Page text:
Mike Kimball is an attorney who works on venture capital deals in the tech space. He knows what it takes to create and execute structures and agreements to foster fast growth. He also knows where entrepreneurial leaders fail. Mike has a wealth of experience from working on a nuclear submarine to working in big tech in Silicon Valley and negotiating business deals for companies of all sizes. For his stories and insights from his eclectic background, listen to the episode.
Q: Tell us about your eclectic background.
“As a kid, I always had a fascination with airplanes. I also had a fascination with submarines. When I was in college, I spent two summers working in the space program. I graduated with a bachelor’s in chemistry. I ended up in Bakersfield, was bored, and went to see the Navy recruiter. When he heard I had a technical background, he put me in the nuclear submarine program.”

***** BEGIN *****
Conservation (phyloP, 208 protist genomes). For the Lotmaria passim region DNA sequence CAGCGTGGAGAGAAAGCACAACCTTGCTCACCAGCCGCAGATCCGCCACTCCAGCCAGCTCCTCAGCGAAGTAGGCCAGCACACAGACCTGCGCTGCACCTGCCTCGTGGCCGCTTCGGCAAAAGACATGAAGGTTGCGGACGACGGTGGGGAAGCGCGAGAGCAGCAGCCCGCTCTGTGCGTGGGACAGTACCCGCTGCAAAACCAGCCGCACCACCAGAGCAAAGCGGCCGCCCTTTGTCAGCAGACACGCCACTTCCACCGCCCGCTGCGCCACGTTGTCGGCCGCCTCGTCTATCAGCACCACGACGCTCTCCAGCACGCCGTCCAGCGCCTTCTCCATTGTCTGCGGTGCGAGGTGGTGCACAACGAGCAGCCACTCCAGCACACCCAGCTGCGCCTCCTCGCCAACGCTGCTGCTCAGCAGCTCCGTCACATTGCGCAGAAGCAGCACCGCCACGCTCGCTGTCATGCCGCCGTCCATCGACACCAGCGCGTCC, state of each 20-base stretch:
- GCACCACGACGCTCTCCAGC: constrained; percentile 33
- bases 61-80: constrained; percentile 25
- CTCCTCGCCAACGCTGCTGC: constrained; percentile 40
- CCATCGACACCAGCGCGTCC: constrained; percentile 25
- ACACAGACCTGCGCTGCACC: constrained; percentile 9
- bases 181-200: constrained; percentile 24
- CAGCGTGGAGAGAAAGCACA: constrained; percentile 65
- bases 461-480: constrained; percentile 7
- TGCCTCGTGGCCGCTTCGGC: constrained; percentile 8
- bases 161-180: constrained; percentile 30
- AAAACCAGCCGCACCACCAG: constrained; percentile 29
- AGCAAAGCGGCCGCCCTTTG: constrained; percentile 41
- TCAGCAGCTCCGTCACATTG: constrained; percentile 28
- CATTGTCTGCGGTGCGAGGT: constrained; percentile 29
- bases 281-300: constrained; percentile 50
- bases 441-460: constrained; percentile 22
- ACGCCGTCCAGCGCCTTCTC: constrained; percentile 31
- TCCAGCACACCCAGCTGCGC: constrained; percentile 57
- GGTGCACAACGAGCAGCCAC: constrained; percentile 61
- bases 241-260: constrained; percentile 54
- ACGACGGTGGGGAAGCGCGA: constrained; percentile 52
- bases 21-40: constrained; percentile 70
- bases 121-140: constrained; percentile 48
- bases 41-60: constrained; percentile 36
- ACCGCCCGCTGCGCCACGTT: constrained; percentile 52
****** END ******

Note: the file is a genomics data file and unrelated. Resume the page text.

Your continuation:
“When I got out, I worked in energy, then went back to school and got a law degree. I had met a friend (our families were water skiing buddies) and the two of us went shopping for a house boating trip. We were walking out of the store with our grocery carts full of groceries and he told me to call his friend about a job. I did and was hired and helped grow the company. I was then introduced to the general counsel at Yahoo and he hired me in an executive position, where I stayed for six years until I hung out my own shingle. My clients are typically either small companies or small venture capital firms.”
Q: What observations did you have working at a large company?
“As a company grows, unless they have a very enlightened HR department, it naturally starts making decisions more by committee than by leaders and that slows things down.”
Q: What do you look for in startups?
“If you had to pick one thing to bet on it’s the founder. Have they had a successful exit? Does their vision hang together? Is it coherent with the business model? Is the founder coachable? And coachable really comes down to good listening skills.”
To hear more about why startups fail and the importance of sales early on, listen to the episode.
Words of Wisdom:
Leaders need good listening skills.
We always do it better the second time than the first time.
There’s a true art to getting doors open and deals made.
The power of “no” when you don’t want to do something is very powerful.
I would like to see more coaching of founders.